CAMPBELL RIVER, B.C. — A British Columbia woman who was accused of deliberately coughing in the direction of a grocery store worker early in the COVID-19 pandemic has had her convictions for assault and causing a disturbance overturned.
A B.C. Supreme Court judge ruled on Thursday that Kimberly Woolman should have been allowed to call a character witness in her 2022 trial.
The original trial heard testimony that Woolman was at a Save On Foods store in Campbell River, B.C., in April 2020 when she refused to follow rules requiring customers to keep six feet apart.
A Provincial Court judge ruled last year that Woolman "forcibly coughed" towards an employee's face after being told to leave, then pushed her shopping cart into another worker.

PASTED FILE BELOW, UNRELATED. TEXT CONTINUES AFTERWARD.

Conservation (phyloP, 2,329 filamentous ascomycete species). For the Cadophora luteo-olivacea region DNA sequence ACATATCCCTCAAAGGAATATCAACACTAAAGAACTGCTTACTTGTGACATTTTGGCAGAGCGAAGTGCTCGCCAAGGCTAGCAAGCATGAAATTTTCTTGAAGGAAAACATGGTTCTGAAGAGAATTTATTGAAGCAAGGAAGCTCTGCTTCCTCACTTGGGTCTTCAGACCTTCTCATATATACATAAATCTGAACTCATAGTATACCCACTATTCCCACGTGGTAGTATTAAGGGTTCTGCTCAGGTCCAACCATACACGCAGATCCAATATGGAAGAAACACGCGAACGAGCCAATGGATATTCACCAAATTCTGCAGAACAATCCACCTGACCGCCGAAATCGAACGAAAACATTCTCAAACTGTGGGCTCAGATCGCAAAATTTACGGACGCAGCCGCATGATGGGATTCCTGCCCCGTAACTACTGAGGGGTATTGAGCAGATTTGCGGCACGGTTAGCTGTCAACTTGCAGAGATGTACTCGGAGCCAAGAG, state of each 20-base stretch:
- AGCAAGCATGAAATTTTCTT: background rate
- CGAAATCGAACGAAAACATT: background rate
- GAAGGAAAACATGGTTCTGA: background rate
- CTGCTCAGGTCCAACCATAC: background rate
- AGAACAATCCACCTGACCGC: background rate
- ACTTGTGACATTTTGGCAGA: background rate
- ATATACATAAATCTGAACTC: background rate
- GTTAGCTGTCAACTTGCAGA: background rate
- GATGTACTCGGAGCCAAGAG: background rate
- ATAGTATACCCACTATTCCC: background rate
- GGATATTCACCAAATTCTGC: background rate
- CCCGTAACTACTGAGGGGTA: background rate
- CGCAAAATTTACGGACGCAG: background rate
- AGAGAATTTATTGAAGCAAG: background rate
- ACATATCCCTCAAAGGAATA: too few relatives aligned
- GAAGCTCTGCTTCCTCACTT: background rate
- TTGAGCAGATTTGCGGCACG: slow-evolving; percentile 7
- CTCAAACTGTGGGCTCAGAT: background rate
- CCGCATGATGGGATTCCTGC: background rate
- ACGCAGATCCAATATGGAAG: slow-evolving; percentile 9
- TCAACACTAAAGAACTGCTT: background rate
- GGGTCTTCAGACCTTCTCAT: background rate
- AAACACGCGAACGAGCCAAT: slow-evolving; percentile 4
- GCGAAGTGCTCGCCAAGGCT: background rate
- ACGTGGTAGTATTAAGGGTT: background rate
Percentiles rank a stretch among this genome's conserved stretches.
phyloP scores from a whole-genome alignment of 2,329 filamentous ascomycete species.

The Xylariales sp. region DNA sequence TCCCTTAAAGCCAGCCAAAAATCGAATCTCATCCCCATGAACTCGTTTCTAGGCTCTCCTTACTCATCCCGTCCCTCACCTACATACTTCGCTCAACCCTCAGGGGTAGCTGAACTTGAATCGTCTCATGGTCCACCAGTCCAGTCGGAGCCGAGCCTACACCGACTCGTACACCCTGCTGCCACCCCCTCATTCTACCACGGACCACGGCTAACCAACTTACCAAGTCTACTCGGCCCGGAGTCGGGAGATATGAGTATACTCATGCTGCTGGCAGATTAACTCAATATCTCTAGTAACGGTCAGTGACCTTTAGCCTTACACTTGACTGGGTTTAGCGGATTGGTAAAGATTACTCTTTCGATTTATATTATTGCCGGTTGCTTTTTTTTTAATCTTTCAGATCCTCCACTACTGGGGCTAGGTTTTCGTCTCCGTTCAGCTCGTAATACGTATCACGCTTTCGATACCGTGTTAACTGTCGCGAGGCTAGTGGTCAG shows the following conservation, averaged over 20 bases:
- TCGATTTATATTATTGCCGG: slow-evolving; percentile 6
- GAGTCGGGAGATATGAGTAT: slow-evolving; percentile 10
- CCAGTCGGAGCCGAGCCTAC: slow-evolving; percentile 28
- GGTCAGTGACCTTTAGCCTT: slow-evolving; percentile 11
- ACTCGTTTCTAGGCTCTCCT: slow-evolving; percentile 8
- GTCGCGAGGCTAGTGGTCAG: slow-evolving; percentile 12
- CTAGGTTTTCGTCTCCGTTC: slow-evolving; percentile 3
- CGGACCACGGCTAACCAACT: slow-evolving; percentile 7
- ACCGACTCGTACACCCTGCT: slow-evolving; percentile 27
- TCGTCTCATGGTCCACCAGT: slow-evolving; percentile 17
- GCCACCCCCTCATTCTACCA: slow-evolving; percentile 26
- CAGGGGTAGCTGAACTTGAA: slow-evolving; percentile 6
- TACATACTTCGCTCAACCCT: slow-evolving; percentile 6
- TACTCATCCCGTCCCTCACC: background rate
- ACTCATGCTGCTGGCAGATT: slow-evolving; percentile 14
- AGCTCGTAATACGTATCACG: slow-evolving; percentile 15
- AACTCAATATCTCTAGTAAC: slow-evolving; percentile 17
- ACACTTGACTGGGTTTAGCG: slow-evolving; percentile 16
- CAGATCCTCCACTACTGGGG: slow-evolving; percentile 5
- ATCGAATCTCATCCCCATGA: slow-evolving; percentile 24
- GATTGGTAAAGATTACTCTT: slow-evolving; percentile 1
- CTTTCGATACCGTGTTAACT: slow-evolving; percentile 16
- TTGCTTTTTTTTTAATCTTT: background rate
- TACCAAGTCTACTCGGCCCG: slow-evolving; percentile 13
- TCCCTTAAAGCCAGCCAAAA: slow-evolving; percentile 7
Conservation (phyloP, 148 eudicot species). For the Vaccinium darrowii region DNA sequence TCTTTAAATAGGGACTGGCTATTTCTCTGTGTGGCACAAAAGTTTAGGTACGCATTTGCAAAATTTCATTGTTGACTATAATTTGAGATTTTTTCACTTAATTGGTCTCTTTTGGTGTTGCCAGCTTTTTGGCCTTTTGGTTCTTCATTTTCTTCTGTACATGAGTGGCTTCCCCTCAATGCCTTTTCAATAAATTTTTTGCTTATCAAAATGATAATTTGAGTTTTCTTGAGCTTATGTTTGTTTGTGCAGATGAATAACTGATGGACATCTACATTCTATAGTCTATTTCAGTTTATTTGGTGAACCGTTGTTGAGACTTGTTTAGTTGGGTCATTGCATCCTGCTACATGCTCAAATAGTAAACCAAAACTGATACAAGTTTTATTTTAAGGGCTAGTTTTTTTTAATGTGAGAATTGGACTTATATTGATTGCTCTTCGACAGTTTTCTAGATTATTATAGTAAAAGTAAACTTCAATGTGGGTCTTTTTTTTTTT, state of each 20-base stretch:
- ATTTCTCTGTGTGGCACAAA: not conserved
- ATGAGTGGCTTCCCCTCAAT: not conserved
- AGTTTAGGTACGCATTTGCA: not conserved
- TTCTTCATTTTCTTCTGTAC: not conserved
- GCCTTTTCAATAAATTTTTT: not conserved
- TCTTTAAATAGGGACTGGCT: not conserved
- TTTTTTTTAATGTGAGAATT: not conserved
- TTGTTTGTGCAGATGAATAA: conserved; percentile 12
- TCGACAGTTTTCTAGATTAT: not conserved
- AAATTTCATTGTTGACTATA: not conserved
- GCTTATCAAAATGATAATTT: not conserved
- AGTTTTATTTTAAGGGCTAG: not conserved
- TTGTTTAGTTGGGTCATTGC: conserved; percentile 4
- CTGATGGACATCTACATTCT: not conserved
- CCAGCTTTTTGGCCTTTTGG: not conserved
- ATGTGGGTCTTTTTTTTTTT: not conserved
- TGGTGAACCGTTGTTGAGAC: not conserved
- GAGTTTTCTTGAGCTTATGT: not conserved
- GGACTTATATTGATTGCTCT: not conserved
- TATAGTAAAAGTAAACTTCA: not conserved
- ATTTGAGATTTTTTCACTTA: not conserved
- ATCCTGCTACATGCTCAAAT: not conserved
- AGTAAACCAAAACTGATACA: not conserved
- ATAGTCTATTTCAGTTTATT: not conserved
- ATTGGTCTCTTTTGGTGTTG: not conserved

Supreme Court Justice Douglas Thompson says in his appeal ruling that allowing a character witness could have influenced the court's opinion on whether Woolman was shouting and whether there was an intentional application of force.
He says cases like this would normally be retried, but because Woolman has already served about a third of her 18-month probation order he was using his discretion to dismiss the convictions instead.
This report by The Canadian Press was first published Feb. 9, 2024
The Canadian Press